Tammarniitt (mistakes): Inuit Relocation in the Eastern Arctic, 1939-63.

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Examines government involvement in Northern Canada which led to relocation of Inuit from the east coast of Hudson's Bay to the high Arctic, the Henik Lake and Garry Lake famines, the establishment of Whale Cove in response to inland famines in the Keewatin, and the second wave of state expansion in the 1950's.

Adventurous Life.

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Mountevans was involved in relief expeditions for both of the Scott journeys. He writes with good humor and amusing anecdotes. He tells one involving a salvage expert, Commodore Sir Frederick Young, about the Magellan Straits and a salvage ship on which the Commodore happened to see a notice from the Independent Press Association offering a £500 reward for anyone who could “discover and forward to them the Bible of the explorer Louis de Rougemont which was lost in the steamer, Ananias, wrecked in Magellan Straits. The Bible can well be identified, since the explorer’s name is written on the fly-leaf in his own blood.” The Commodore and fellow sailors decided to create one, found a Bible, soaked it in sea water, found de Rougemont’s signature in a signed article in Wide World Magazine, and used the Commodore’s blood (he was chosen by lot) to forge Rougemont’s signature on the fly-leaf. They then sent the Bible off to the Press Association and claimed the reward. After two months they received this reply: …I am also directed to state that although the sea has worked many marvels, the Directors of the Independent Press Association cannot believe that it has succeeded in translating completely a French Bible into English!” (p. 134-36)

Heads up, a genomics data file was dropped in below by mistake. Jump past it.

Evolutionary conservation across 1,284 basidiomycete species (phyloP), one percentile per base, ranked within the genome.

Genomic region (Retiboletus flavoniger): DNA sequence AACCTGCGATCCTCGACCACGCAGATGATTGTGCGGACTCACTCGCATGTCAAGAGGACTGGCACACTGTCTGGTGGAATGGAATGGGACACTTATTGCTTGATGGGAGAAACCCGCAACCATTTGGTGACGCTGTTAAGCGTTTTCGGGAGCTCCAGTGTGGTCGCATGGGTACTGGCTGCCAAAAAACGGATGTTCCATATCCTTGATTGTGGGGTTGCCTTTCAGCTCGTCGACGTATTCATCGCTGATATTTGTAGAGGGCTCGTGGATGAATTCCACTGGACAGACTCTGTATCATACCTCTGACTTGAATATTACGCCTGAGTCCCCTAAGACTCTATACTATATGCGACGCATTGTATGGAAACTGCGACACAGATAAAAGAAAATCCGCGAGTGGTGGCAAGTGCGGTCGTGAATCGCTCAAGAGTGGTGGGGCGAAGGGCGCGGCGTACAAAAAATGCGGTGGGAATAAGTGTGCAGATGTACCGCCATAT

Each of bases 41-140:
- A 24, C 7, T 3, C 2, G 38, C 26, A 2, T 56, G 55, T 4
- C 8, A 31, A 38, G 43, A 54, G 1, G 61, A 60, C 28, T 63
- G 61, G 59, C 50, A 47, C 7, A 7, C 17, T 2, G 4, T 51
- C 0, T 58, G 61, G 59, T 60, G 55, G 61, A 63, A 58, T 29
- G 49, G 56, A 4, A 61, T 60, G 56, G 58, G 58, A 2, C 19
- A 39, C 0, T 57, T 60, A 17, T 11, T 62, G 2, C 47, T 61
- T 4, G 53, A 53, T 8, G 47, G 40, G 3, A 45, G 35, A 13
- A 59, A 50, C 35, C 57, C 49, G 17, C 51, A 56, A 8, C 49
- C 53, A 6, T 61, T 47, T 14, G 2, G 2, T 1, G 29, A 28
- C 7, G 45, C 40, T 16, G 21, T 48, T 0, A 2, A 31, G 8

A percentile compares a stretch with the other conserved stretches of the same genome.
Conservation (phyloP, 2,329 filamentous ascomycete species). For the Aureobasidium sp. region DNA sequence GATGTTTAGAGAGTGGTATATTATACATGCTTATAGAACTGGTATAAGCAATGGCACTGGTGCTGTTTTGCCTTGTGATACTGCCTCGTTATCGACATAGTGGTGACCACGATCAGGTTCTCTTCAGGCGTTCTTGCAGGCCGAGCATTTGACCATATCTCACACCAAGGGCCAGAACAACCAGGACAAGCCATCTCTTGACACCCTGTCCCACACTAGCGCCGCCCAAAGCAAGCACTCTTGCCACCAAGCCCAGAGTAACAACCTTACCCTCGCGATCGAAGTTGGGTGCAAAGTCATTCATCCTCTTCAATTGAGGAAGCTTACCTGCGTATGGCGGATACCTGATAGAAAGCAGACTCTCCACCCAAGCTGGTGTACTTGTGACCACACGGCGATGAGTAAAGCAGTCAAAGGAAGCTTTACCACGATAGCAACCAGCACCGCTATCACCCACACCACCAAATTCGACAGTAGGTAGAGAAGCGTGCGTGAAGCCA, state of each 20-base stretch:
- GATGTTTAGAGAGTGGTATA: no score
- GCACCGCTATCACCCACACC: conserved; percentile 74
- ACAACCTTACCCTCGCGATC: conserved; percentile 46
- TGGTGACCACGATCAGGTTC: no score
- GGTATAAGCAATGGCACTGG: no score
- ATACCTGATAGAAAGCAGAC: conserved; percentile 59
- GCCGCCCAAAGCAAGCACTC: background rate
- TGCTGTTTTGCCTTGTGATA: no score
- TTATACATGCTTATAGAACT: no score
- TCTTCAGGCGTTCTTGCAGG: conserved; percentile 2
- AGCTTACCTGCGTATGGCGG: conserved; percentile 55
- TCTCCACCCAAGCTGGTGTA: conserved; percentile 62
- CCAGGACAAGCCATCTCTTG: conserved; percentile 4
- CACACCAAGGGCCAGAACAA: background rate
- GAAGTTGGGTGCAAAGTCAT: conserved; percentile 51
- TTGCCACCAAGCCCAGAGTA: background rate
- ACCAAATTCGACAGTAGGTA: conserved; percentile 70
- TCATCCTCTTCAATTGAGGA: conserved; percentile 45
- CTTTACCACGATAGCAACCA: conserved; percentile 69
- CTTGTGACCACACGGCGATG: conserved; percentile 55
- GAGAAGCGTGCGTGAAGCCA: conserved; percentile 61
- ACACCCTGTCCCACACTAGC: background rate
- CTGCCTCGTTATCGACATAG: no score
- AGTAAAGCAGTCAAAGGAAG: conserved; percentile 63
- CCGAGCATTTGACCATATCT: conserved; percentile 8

The North Pole, Its Discovery in 1909 Under the Auspices of the Peary Arctic Club.

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p. 18: Many friends of the expedition who could not send cash sent useful articles of equipment, for the comfort or amusement of the men. Among such articles were a billiard table, various games, and innumerable books. A member of the expedition having said to a newspaper man, a short time before the Roosevelt sailed, that we had not much reading matter, the ship was deluged with books, magazines, and newspapers, which came literally in wagon loads. They were strewn in every cabin, in every locker, on the mess tables, on the deck,—everywhere. But the generosity of the public was very gratifying, and there was much good reading among the books and magazines.

The Arctic Whalers.

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An engaging history of Arctic whaling.